Who among us feels himself so exalted above his fellows, as to have a right to dictate to them their mode of belief?”

Jacob Hnery Speech

Dec. 6, 1809

Back in  1809 Hugh Mills, a Republican,  had a strong case for overturning the election of Jacob Henry, a Federalist, to North Carolina’s State Aseembly.  

You see, Henry was still a  Jew, even though  he had already served a year in the legislature,  owned 300 acres, a town lot, and several slaves.

Henry was the grandson  of a German rabbi.  Mr. Mills argued that the  North Carolina’s constitution  said: “No person who shall deny the being of God, or the Truth of the Protestant religion or the Divine Authority either of the Old or New Testament… shall be capable of holding any Office or Place of Trust or Profit in the Civil Department within this State.”

Mills said Henry’s legislative seat was “contrary to the freedom and independence of our happy and beloved government.”

In the speech on the left, Henry counterattacked.  The speech the passion of the Revolution, the assertions of equality in the Declaration of Independence, and the role the enlightened played for Jews exercising .. for the first  time in over 1700 years ..  true freedom to be a Jew in a non Jewish country.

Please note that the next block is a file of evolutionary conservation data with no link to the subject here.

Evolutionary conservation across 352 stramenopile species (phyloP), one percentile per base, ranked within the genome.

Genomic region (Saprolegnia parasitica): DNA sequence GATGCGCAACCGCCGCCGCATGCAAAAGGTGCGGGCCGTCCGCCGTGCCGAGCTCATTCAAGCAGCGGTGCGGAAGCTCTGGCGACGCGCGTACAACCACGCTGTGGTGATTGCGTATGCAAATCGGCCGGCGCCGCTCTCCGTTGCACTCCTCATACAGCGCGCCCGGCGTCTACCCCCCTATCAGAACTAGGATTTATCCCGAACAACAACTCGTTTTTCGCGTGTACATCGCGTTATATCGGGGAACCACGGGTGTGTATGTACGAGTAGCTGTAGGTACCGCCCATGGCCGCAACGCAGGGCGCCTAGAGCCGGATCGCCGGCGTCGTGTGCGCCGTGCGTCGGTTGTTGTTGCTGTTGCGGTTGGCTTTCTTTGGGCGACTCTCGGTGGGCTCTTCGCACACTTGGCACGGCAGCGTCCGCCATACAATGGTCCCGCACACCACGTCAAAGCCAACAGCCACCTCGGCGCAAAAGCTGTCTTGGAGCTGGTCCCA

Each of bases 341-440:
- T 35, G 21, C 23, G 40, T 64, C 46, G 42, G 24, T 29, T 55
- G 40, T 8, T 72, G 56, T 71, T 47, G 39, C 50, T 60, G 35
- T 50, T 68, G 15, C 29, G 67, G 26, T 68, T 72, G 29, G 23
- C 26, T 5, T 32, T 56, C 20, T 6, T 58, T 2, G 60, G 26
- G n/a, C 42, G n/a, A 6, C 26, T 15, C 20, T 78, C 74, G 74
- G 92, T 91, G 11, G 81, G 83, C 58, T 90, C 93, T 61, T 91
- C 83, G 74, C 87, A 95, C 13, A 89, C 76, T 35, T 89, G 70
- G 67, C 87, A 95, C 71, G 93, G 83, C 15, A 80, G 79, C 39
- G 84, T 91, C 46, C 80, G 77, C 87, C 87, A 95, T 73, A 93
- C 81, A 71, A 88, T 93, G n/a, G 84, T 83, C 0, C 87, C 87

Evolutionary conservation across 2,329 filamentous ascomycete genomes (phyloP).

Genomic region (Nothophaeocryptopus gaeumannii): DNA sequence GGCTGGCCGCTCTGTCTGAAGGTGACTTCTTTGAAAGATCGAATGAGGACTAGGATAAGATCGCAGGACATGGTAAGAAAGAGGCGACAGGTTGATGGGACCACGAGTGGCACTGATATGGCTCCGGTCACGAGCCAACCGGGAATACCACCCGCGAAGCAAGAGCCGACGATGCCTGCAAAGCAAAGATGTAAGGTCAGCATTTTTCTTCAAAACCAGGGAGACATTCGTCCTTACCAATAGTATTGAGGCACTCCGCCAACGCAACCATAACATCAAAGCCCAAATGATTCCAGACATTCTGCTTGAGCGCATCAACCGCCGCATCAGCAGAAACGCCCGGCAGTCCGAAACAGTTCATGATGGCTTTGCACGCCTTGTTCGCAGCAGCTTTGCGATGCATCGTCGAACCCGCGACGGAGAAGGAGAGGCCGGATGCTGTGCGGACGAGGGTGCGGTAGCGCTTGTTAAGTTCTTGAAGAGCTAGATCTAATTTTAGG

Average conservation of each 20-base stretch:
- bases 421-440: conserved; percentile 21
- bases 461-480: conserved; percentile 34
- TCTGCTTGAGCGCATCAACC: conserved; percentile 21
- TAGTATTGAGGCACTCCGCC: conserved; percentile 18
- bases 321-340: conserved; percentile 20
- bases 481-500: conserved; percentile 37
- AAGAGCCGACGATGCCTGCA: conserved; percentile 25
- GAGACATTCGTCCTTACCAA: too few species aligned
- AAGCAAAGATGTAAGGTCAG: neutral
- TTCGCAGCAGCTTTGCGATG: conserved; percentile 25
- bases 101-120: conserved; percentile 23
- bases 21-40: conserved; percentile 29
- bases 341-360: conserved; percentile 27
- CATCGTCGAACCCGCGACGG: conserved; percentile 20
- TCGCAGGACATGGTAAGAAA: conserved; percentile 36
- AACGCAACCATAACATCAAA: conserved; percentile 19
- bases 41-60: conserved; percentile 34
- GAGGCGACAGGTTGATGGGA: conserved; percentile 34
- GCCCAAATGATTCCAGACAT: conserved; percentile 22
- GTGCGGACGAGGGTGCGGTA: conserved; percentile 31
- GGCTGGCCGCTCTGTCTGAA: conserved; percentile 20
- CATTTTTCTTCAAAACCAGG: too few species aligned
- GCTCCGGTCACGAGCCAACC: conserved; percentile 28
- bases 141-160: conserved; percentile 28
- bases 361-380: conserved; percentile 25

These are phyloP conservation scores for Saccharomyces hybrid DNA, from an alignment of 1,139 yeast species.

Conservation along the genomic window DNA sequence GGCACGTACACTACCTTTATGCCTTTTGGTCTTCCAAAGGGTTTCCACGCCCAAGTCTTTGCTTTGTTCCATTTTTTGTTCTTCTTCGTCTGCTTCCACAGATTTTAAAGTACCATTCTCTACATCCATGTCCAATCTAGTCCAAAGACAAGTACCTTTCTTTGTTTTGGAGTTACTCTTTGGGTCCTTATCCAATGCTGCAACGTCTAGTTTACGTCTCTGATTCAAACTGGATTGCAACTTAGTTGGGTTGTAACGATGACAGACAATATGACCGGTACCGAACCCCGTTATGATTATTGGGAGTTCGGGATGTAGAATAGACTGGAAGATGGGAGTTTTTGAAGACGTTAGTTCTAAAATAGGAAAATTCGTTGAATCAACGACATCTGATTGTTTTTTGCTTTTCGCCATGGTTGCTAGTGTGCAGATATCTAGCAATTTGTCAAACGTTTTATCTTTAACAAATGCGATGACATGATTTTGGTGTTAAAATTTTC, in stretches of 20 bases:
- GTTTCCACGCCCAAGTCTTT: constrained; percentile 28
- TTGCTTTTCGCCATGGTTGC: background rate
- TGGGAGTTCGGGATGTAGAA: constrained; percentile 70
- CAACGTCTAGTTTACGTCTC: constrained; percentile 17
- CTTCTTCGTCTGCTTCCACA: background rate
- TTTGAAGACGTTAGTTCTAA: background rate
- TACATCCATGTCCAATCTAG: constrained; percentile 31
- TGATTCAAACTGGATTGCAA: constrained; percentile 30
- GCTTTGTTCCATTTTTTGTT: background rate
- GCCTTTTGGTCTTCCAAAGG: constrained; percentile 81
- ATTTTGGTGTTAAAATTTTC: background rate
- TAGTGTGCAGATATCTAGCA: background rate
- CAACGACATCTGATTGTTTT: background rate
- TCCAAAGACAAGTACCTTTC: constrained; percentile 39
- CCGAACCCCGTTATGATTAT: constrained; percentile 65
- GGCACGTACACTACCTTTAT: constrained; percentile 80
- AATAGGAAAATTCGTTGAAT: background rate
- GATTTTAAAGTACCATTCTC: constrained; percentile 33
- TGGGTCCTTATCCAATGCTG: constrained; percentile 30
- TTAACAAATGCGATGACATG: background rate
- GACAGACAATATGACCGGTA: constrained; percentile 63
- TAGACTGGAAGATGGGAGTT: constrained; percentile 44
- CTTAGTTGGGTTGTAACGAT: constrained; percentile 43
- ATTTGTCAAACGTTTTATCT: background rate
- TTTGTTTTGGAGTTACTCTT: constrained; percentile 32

Henry’s argument  emphasized America’s guarantee of religious liberty: “All persons have a natural and inalienable right to worship Almighty God according to the dictates of their own consciences, and no human authority shall, in any case whatever, control or interfere with the rights of conscience.”

Henry argued that his inalienable right of religion over rode all denominational tests for government service.  “Who among us feels himself so exalted above his fellows, as to have a right to dictate to them their mode of belief?” and continued “it requires more than human attributes to pronounce which of the numerous sects prevailing in the world is most acceptible [sic] to the Deity.”

Referring to Jewish respect for ethics and law, Henry wrote “This, then, … is my creed, it was impressed upon my infant mind; it has been the director of my youth, the monitor of my manhood, and will, I trust, be the consolation of my old age.”

Jacob Henry’s house.

As Henry sat down, the entire North Carolina House of Commons stood up, in the kind of mass demonstration against anti-Semitism—and against all forms of injustice—we need in some pockets of America today. Sadly, rather than amending their state constitution, the legislators ruled that a seat in the General Assembly was not what the constitution considered an “Office… of Truth or Profit.”  It was not until 1868, during Reconstruction, that North Carolina overturned its law demanding a Protestant oath for public office.


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